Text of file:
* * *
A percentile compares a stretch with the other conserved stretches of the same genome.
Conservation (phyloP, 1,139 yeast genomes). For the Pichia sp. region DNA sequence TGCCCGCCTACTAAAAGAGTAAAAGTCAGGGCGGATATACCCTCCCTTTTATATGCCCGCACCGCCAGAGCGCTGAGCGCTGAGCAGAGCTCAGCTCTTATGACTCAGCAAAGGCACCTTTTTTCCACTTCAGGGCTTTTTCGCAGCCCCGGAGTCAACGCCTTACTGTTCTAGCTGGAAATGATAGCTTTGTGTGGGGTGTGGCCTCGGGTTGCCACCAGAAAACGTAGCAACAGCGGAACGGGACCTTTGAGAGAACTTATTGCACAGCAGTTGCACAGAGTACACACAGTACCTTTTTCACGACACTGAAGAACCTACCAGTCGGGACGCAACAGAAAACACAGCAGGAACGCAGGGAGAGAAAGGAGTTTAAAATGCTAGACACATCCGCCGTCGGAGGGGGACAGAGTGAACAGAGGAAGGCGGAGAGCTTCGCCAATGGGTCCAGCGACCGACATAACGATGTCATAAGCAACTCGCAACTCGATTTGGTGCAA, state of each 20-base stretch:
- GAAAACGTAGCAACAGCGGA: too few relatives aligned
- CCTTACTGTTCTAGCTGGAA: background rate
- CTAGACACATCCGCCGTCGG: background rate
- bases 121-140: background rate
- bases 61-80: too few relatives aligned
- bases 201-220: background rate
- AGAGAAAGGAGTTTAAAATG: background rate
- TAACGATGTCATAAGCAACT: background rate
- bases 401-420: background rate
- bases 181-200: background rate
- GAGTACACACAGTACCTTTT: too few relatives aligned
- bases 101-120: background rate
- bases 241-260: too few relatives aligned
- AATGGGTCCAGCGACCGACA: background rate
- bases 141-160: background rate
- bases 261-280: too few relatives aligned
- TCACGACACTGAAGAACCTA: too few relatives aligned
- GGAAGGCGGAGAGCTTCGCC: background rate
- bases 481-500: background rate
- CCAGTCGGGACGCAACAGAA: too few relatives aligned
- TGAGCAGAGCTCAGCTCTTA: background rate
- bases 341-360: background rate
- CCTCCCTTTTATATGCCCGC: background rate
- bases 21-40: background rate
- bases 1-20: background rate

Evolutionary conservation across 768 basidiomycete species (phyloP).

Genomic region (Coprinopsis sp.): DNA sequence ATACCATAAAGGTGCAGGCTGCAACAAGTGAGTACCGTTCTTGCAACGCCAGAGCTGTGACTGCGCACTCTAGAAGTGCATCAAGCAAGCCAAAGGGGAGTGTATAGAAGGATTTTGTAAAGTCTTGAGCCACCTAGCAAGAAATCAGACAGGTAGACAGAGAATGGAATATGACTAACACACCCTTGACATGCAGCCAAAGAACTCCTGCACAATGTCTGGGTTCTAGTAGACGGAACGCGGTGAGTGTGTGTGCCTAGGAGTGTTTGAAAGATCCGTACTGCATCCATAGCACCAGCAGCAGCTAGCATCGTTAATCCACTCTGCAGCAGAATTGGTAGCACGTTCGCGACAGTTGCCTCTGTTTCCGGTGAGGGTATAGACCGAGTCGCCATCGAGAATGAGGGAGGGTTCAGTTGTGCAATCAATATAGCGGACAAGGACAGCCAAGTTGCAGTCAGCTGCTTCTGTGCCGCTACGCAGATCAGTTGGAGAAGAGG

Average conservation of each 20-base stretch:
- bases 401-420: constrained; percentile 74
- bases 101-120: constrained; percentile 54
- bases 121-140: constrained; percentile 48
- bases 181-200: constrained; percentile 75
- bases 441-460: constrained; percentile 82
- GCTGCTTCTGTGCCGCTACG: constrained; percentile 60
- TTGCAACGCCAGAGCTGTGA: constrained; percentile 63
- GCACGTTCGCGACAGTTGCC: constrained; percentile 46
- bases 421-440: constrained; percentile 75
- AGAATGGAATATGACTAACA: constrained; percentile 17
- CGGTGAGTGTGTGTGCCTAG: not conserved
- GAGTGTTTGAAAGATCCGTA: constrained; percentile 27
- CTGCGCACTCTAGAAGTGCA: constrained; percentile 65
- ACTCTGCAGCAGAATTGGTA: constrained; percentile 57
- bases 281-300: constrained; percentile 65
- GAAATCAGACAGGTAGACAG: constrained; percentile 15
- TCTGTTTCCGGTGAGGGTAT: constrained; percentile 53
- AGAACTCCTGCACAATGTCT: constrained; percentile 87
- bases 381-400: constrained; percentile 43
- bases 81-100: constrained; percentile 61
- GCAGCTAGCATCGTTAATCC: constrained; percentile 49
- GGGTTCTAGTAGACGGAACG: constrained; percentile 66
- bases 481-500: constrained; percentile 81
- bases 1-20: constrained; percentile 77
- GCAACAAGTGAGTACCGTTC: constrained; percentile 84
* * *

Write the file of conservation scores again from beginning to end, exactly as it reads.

A percentile compares a stretch with the other conserved stretches of the same genome.
Conservation (phyloP, 1,139 yeast genomes). For the Pichia sp. region DNA sequence TGCCCGCCTACTAAAAGAGTAAAAGTCAGGGCGGATATACCCTCCCTTTTATATGCCCGCACCGCCAGAGCGCTGAGCGCTGAGCAGAGCTCAGCTCTTATGACTCAGCAAAGGCACCTTTTTTCCACTTCAGGGCTTTTTCGCAGCCCCGGAGTCAACGCCTTACTGTTCTAGCTGGAAATGATAGCTTTGTGTGGGGTGTGGCCTCGGGTTGCCACCAGAAAACGTAGCAACAGCGGAACGGGACCTTTGAGAGAACTTATTGCACAGCAGTTGCACAGAGTACACACAGTACCTTTTTCACGACACTGAAGAACCTACCAGTCGGGACGCAACAGAAAACACAGCAGGAACGCAGGGAGAGAAAGGAGTTTAAAATGCTAGACACATCCGCCGTCGGAGGGGGACAGAGTGAACAGAGGAAGGCGGAGAGCTTCGCCAATGGGTCCAGCGACCGACATAACGATGTCATAAGCAACTCGCAACTCGATTTGGTGCAA, state of each 20-base stretch:
- GAAAACGTAGCAACAGCGGA: too few relatives aligned
- CCTTACTGTTCTAGCTGGAA: background rate
- CTAGACACATCCGCCGTCGG: background rate
- bases 121-140: background rate
- bases 61-80: too few relatives aligned
- bases 201-220: background rate
- AGAGAAAGGAGTTTAAAATG: background rate
- TAACGATGTCATAAGCAACT: background rate
- bases 401-420: background rate
- bases 181-200: background rate
- GAGTACACACAGTACCTTTT: too few relatives aligned
- bases 101-120: background rate
- bases 241-260: too few relatives aligned
- AATGGGTCCAGCGACCGACA: background rate
- bases 141-160: background rate
- bases 261-280: too few relatives aligned
- TCACGACACTGAAGAACCTA: too few relatives aligned
- GGAAGGCGGAGAGCTTCGCC: background rate
- bases 481-500: background rate
- CCAGTCGGGACGCAACAGAA: too few relatives aligned
- TGAGCAGAGCTCAGCTCTTA: background rate
- bases 341-360: background rate
- CCTCCCTTTTATATGCCCGC: background rate
- bases 21-40: background rate
- bases 1-20: background rate

Evolutionary conservation across 768 basidiomycete species (phyloP).

Genomic region (Coprinopsis sp.): DNA sequence ATACCATAAAGGTGCAGGCTGCAACAAGTGAGTACCGTTCTTGCAACGCCAGAGCTGTGACTGCGCACTCTAGAAGTGCATCAAGCAAGCCAAAGGGGAGTGTATAGAAGGATTTTGTAAAGTCTTGAGCCACCTAGCAAGAAATCAGACAGGTAGACAGAGAATGGAATATGACTAACACACCCTTGACATGCAGCCAAAGAACTCCTGCACAATGTCTGGGTTCTAGTAGACGGAACGCGGTGAGTGTGTGTGCCTAGGAGTGTTTGAAAGATCCGTACTGCATCCATAGCACCAGCAGCAGCTAGCATCGTTAATCCACTCTGCAGCAGAATTGGTAGCACGTTCGCGACAGTTGCCTCTGTTTCCGGTGAGGGTATAGACCGAGTCGCCATCGAGAATGAGGGAGGGTTCAGTTGTGCAATCAATATAGCGGACAAGGACAGCCAAGTTGCAGTCAGCTGCTTCTGTGCCGCTACGCAGATCAGTTGGAGAAGAGG

Average conservation of each 20-base stretch:
- bases 401-420: constrained; percentile 74
- bases 101-120: constrained; percentile 54
- bases 121-140: constrained; percentile 48
- bases 181-200: constrained; percentile 75
- bases 441-460: constrained; percentile 82
- GCTGCTTCTGTGCCGCTACG: constrained; percentile 60
- TTGCAACGCCAGAGCTGTGA: constrained; percentile 63
- GCACGTTCGCGACAGTTGCC: constrained; percentile 46
- bases 421-440: constrained; percentile 75
- AGAATGGAATATGACTAACA: constrained; percentile 17
- CGGTGAGTGTGTGTGCCTAG: not conserved
- GAGTGTTTGAAAGATCCGTA: constrained; percentile 27
- CTGCGCACTCTAGAAGTGCA: constrained; percentile 65
- ACTCTGCAGCAGAATTGGTA: constrained; percentile 57
- bases 281-300: constrained; percentile 65
- GAAATCAGACAGGTAGACAG: constrained; percentile 15
- TCTGTTTCCGGTGAGGGTAT: constrained; percentile 53
- AGAACTCCTGCACAATGTCT: constrained; percentile 87
- bases 381-400: constrained; percentile 43
- bases 81-100: constrained; percentile 61
- GCAGCTAGCATCGTTAATCC: constrained; percentile 49
- GGGTTCTAGTAGACGGAACG: constrained; percentile 66
- bases 481-500: constrained; percentile 81
- bases 1-20: constrained; percentile 77
- GCAACAAGTGAGTACCGTTC: constrained; percentile 84